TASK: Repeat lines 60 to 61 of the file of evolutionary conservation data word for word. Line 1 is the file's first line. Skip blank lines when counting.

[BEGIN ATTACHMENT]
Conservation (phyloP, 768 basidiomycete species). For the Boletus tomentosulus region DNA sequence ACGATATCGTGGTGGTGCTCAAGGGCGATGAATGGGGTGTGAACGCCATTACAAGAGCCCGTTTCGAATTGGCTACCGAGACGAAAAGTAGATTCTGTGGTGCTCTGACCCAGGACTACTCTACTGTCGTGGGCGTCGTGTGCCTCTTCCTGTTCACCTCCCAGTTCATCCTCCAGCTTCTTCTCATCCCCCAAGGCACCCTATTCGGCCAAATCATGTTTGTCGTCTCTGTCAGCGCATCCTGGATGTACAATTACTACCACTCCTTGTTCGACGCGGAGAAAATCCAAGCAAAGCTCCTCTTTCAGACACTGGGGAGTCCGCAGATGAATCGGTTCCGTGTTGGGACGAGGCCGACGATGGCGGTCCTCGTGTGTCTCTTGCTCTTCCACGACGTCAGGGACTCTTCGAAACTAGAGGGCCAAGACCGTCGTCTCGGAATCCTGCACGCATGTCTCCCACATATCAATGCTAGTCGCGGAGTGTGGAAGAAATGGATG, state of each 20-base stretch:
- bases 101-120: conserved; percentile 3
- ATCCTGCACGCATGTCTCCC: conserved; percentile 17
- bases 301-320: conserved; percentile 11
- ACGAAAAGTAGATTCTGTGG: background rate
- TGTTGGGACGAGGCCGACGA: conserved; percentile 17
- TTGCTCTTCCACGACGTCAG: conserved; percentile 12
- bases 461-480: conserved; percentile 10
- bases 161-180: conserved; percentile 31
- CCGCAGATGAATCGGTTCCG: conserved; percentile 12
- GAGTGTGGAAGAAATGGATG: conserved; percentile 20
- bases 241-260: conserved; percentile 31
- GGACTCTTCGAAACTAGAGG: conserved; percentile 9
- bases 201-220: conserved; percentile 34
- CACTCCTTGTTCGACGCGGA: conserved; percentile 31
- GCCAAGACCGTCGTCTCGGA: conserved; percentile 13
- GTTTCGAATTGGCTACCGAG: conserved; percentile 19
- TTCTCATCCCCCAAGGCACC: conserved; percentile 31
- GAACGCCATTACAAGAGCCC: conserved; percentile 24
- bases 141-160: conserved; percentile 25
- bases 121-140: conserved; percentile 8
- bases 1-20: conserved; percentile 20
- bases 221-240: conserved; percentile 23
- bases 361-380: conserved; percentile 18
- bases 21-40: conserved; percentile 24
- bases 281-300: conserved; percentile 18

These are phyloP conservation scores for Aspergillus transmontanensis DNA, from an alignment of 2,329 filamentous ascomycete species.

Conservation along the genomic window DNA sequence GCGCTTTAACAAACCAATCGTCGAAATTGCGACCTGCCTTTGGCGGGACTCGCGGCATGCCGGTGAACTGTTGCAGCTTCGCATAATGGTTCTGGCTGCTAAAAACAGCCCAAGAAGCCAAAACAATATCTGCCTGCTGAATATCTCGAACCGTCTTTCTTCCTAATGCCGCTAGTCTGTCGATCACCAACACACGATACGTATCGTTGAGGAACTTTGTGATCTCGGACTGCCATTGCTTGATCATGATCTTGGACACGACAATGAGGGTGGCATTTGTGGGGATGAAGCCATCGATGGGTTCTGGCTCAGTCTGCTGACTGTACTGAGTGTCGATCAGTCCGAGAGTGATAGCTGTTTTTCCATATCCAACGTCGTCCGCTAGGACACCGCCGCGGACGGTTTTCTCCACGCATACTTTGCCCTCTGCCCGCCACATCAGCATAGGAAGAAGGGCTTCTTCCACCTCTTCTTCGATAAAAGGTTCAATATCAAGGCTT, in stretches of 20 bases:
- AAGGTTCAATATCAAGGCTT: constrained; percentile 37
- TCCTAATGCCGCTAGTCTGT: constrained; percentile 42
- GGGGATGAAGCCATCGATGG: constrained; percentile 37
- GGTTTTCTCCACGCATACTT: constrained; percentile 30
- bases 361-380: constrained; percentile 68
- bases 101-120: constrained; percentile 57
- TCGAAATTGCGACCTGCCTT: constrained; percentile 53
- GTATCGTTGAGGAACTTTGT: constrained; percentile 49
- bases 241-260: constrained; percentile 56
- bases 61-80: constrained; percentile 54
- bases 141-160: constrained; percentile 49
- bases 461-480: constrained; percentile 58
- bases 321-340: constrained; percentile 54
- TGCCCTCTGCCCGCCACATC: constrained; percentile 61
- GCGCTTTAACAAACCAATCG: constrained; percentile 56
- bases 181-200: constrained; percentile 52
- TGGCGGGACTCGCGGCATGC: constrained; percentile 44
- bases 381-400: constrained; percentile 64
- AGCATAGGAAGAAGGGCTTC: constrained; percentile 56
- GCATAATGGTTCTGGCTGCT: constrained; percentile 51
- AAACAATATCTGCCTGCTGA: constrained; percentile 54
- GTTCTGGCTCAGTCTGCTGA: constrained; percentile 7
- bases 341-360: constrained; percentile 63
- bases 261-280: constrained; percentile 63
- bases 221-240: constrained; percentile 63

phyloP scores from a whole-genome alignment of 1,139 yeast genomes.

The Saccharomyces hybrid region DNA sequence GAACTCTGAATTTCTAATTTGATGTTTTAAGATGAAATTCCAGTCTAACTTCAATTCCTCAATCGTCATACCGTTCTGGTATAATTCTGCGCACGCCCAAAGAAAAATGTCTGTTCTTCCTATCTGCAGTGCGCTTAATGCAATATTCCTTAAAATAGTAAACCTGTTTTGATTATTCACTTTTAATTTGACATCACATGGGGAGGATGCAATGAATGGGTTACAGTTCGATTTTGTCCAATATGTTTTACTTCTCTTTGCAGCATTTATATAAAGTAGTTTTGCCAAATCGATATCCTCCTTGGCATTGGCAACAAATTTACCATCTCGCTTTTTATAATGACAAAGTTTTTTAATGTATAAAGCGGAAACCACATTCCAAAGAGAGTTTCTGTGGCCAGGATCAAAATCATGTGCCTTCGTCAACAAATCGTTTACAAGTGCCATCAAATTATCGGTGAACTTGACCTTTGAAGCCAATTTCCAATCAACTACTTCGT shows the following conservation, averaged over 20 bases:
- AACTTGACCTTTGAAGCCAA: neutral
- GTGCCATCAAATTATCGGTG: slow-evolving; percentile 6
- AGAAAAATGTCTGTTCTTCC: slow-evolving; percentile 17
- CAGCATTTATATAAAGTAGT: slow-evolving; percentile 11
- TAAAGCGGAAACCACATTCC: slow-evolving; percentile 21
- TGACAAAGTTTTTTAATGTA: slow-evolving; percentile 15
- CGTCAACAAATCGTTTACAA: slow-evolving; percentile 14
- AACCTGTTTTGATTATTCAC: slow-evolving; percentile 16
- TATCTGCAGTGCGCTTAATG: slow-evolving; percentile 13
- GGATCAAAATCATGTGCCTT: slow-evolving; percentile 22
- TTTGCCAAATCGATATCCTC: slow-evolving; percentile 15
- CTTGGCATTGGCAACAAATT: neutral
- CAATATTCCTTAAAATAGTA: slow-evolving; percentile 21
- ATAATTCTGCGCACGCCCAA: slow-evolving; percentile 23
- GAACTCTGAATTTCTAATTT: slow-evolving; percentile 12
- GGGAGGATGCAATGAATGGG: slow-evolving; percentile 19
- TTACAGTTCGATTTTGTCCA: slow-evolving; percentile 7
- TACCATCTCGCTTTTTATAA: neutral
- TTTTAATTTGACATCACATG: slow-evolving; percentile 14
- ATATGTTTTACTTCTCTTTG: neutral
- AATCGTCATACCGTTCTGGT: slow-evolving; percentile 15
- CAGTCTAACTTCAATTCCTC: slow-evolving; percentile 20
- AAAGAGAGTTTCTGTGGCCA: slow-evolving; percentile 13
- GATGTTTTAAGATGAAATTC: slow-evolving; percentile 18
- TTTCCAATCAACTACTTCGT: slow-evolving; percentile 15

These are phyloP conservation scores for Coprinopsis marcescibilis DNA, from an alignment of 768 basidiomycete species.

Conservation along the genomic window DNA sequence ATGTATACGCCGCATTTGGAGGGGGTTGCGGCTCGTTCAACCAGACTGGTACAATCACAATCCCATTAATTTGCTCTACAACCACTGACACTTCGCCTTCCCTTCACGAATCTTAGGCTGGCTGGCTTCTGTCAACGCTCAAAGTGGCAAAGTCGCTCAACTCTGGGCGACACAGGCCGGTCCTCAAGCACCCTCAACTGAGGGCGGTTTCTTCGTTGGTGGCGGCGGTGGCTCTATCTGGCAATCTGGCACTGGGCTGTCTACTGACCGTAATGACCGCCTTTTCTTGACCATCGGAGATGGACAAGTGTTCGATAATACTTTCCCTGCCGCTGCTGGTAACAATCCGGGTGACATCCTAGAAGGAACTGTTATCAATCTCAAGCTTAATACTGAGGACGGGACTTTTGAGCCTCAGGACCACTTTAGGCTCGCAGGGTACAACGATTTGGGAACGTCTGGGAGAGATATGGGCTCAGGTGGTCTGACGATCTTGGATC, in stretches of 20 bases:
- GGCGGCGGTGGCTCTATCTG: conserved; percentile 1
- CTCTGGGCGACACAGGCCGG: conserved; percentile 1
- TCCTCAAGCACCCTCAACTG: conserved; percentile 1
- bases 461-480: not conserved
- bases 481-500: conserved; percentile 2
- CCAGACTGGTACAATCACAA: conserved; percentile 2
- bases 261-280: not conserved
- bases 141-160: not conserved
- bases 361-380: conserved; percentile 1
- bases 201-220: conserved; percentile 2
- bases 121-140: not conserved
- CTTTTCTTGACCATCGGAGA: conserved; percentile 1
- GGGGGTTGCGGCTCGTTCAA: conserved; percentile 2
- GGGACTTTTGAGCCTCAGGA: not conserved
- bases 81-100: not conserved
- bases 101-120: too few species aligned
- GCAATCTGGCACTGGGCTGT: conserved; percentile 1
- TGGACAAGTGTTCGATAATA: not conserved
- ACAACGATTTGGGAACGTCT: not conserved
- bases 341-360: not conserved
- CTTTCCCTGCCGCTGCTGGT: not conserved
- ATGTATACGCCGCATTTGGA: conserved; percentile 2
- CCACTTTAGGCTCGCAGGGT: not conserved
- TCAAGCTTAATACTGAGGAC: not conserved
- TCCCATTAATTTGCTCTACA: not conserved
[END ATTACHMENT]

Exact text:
- TAAAGCGGAAACCACATTCC: slow-evolving; percentile 21
- TGACAAAGTTTTTTAATGTA: slow-evolving; percentile 15